Calen laughed at that, grateful for the counsel that Aries was able to provide. It was an interesting conversation to say the least, and believed he at least left a lasting impression on the ambassador with his own quick wit and social graces.
“Tell you what,” Calen said with an air of finality surrounding his words, “if we make it over these mountains and into Skyrim, I know that place like the back of my hand. I can find you a good, clean river to get you all washed up as soon as possible before we get to the next city or village. And if we make it to Solitude, and it’s still standing, allow me to treat you to a dance if my lady has the time.”
“A dance.” Aries echoed skeptically.
“Just like in the Breton courts. I know the music, the steps; even if for just a minute, I can take you back to Daggerfall.”
Aries smiled blankly back at the bard and clasped her hands together. What a shame, to think that she had enjoyed his honest and insightful conversation up until this point, only for it to be spoiled by what she assumed to be the bard’s true motives. While on one hand it was refreshing for motives to be so simple for a change, it felt shallow and cheapened whatever wisdom he had to share, and that the bard’s talents were wasted. She cut off their discussion there, only saying, “I appreciate the gesture; however, I am not interested in returning to Daggerfall, but to the Imperial City and restoring the Empire. Thank you for the conversation.”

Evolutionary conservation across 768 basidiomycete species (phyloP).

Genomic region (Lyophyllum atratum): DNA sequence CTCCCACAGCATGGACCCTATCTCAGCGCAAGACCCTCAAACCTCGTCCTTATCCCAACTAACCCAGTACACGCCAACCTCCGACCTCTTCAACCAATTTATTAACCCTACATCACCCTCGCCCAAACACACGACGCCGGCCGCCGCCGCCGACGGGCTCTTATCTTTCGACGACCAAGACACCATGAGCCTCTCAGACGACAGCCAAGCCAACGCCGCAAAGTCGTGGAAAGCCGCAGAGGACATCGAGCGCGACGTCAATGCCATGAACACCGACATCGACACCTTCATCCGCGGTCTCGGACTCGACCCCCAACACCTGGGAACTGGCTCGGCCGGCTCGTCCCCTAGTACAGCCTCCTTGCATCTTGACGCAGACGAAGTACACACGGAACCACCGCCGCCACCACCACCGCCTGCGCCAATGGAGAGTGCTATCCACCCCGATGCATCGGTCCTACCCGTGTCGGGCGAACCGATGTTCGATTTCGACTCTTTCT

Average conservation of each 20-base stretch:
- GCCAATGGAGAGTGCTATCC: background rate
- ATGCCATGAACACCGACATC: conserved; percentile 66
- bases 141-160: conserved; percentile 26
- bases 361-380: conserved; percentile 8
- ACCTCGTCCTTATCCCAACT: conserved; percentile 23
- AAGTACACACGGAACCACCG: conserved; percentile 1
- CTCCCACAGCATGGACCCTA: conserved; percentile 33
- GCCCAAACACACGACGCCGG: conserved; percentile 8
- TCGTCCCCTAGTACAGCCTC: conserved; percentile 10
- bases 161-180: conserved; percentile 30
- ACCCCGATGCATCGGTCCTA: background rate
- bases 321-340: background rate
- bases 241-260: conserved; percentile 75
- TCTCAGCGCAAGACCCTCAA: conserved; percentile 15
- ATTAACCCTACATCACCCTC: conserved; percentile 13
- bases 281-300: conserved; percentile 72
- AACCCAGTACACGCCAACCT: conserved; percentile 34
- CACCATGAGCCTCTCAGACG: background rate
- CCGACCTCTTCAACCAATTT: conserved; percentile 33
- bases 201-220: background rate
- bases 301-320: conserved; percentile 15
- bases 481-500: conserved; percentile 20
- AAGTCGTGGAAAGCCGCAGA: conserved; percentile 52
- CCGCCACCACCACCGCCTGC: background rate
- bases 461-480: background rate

With that, she stood up and walked away to the bard’s dismay. He shook his head and sighed. Well, this wouldn’t have been the first time. His intentions might have been misinterpreted by the ambassador – he was simply just an affectionate person who showed his affection is somewhat unorthodox ways – but that wouldn’t have been the first time either. Given time, he was sure, she would thaw. On the other hand…
He was probably being a little too casual with the ambassador. Ah, hell, she’ll get over rank and file soon enough once everything goes down the chamber pot like it usually does.